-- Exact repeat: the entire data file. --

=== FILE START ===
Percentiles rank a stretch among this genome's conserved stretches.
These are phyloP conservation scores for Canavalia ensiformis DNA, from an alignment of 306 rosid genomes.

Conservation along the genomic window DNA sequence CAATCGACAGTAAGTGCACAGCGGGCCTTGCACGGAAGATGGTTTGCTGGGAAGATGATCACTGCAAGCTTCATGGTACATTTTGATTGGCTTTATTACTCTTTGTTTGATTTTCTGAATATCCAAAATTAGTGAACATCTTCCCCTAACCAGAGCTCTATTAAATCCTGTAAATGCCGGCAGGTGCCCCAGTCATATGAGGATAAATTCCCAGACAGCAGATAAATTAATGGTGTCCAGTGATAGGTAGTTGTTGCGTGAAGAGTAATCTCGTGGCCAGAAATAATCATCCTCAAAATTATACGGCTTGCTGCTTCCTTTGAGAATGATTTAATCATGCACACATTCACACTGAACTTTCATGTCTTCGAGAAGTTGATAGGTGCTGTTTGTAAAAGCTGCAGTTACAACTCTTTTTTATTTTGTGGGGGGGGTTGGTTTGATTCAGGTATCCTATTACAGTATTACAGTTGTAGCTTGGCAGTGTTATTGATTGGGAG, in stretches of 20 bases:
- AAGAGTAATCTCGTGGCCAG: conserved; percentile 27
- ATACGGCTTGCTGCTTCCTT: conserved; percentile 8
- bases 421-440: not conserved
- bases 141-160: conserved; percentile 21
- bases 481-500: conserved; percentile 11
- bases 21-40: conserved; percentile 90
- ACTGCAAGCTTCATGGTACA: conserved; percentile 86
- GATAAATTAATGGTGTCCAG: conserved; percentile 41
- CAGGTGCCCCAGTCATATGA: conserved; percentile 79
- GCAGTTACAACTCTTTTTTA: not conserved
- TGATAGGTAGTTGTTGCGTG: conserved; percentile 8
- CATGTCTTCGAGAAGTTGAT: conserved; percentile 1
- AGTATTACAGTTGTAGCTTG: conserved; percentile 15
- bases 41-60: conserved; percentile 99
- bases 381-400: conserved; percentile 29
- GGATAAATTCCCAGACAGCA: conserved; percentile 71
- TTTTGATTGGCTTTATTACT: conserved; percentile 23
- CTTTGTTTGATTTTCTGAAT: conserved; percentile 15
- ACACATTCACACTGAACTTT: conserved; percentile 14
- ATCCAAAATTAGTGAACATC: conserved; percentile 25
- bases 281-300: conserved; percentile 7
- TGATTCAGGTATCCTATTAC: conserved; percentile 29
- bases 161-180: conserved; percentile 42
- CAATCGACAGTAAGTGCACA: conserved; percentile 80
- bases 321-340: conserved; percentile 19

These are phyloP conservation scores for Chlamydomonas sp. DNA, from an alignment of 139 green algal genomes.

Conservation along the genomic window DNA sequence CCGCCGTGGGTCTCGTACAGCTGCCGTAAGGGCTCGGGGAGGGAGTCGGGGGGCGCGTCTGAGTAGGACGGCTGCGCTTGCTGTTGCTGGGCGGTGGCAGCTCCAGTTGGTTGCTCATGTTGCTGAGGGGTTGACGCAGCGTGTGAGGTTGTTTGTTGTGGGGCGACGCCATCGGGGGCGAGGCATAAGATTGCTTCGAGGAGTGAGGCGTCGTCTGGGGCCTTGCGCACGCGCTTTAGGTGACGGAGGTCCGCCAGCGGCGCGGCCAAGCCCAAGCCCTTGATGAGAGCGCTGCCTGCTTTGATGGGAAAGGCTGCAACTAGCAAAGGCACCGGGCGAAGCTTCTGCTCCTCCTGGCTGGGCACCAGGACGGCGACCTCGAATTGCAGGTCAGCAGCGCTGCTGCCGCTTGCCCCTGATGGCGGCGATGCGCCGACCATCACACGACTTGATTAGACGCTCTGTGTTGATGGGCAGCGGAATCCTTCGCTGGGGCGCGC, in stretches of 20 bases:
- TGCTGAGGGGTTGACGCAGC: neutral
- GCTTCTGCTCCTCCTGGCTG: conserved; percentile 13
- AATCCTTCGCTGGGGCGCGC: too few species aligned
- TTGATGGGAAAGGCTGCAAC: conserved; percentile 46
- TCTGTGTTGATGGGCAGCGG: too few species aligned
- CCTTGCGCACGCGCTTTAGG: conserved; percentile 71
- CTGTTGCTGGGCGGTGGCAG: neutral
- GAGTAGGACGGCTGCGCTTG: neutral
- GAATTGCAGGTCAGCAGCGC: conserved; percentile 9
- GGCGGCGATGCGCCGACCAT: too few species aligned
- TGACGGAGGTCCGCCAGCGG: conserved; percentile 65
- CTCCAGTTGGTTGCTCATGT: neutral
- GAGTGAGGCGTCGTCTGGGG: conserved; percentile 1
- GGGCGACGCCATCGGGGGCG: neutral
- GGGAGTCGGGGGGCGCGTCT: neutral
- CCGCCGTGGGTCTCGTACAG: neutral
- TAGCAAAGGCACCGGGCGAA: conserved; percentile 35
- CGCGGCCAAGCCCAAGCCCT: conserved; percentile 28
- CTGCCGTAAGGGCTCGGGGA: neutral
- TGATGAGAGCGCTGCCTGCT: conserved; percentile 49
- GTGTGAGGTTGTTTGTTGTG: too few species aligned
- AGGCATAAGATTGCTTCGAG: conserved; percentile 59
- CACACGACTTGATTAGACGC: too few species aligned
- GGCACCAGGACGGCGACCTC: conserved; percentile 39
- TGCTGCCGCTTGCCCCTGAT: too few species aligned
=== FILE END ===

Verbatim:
Percentiles rank a stretch among this genome's conserved stretches.
These are phyloP conservation scores for Canavalia ensiformis DNA, from an alignment of 306 rosid genomes.

Conservation along the genomic window DNA sequence CAATCGACAGTAAGTGCACAGCGGGCCTTGCACGGAAGATGGTTTGCTGGGAAGATGATCACTGCAAGCTTCATGGTACATTTTGATTGGCTTTATTACTCTTTGTTTGATTTTCTGAATATCCAAAATTAGTGAACATCTTCCCCTAACCAGAGCTCTATTAAATCCTGTAAATGCCGGCAGGTGCCCCAGTCATATGAGGATAAATTCCCAGACAGCAGATAAATTAATGGTGTCCAGTGATAGGTAGTTGTTGCGTGAAGAGTAATCTCGTGGCCAGAAATAATCATCCTCAAAATTATACGGCTTGCTGCTTCCTTTGAGAATGATTTAATCATGCACACATTCACACTGAACTTTCATGTCTTCGAGAAGTTGATAGGTGCTGTTTGTAAAAGCTGCAGTTACAACTCTTTTTTATTTTGTGGGGGGGGTTGGTTTGATTCAGGTATCCTATTACAGTATTACAGTTGTAGCTTGGCAGTGTTATTGATTGGGAG, in stretches of 20 bases:
- AAGAGTAATCTCGTGGCCAG: conserved; percentile 27
- ATACGGCTTGCTGCTTCCTT: conserved; percentile 8
- bases 421-440: not conserved
- bases 141-160: conserved; percentile 21
- bases 481-500: conserved; percentile 11
- bases 21-40: conserved; percentile 90
- ACTGCAAGCTTCATGGTACA: conserved; percentile 86
- GATAAATTAATGGTGTCCAG: conserved; percentile 41
- CAGGTGCCCCAGTCATATGA: conserved; percentile 79
- GCAGTTACAACTCTTTTTTA: not conserved
- TGATAGGTAGTTGTTGCGTG: conserved; percentile 8
- CATGTCTTCGAGAAGTTGAT: conserved; percentile 1
- AGTATTACAGTTGTAGCTTG: conserved; percentile 15
- bases 41-60: conserved; percentile 99
- bases 381-400: conserved; percentile 29
- GGATAAATTCCCAGACAGCA: conserved; percentile 71
- TTTTGATTGGCTTTATTACT: conserved; percentile 23
- CTTTGTTTGATTTTCTGAAT: conserved; percentile 15
- ACACATTCACACTGAACTTT: conserved; percentile 14
- ATCCAAAATTAGTGAACATC: conserved; percentile 25
- bases 281-300: conserved; percentile 7
- TGATTCAGGTATCCTATTAC: conserved; percentile 29
- bases 161-180: conserved; percentile 42
- CAATCGACAGTAAGTGCACA: conserved; percentile 80
- bases 321-340: conserved; percentile 19

These are phyloP conservation scores for Chlamydomonas sp. DNA, from an alignment of 139 green algal genomes.

Conservation along the genomic window DNA sequence CCGCCGTGGGTCTCGTACAGCTGCCGTAAGGGCTCGGGGAGGGAGTCGGGGGGCGCGTCTGAGTAGGACGGCTGCGCTTGCTGTTGCTGGGCGGTGGCAGCTCCAGTTGGTTGCTCATGTTGCTGAGGGGTTGACGCAGCGTGTGAGGTTGTTTGTTGTGGGGCGACGCCATCGGGGGCGAGGCATAAGATTGCTTCGAGGAGTGAGGCGTCGTCTGGGGCCTTGCGCACGCGCTTTAGGTGACGGAGGTCCGCCAGCGGCGCGGCCAAGCCCAAGCCCTTGATGAGAGCGCTGCCTGCTTTGATGGGAAAGGCTGCAACTAGCAAAGGCACCGGGCGAAGCTTCTGCTCCTCCTGGCTGGGCACCAGGACGGCGACCTCGAATTGCAGGTCAGCAGCGCTGCTGCCGCTTGCCCCTGATGGCGGCGATGCGCCGACCATCACACGACTTGATTAGACGCTCTGTGTTGATGGGCAGCGGAATCCTTCGCTGGGGCGCGC, in stretches of 20 bases:
- TGCTGAGGGGTTGACGCAGC: neutral
- GCTTCTGCTCCTCCTGGCTG: conserved; percentile 13
- AATCCTTCGCTGGGGCGCGC: too few species aligned
- TTGATGGGAAAGGCTGCAAC: conserved; percentile 46
- TCTGTGTTGATGGGCAGCGG: too few species aligned
- CCTTGCGCACGCGCTTTAGG: conserved; percentile 71
- CTGTTGCTGGGCGGTGGCAG: neutral
- GAGTAGGACGGCTGCGCTTG: neutral
- GAATTGCAGGTCAGCAGCGC: conserved; percentile 9
- GGCGGCGATGCGCCGACCAT: too few species aligned
- TGACGGAGGTCCGCCAGCGG: conserved; percentile 65
- CTCCAGTTGGTTGCTCATGT: neutral
- GAGTGAGGCGTCGTCTGGGG: conserved; percentile 1
- GGGCGACGCCATCGGGGGCG: neutral
- GGGAGTCGGGGGGCGCGTCT: neutral
- CCGCCGTGGGTCTCGTACAG: neutral
- TAGCAAAGGCACCGGGCGAA: conserved; percentile 35
- CGCGGCCAAGCCCAAGCCCT: conserved; percentile 28
- CTGCCGTAAGGGCTCGGGGA: neutral
- TGATGAGAGCGCTGCCTGCT: conserved; percentile 49
- GTGTGAGGTTGTTTGTTGTG: too few species aligned
- AGGCATAAGATTGCTTCGAG: conserved; percentile 59
- CACACGACTTGATTAGACGC: too few species aligned
- GGCACCAGGACGGCGACCTC: conserved; percentile 39
- TGCTGCCGCTTGCCCCTGAT: too few species aligned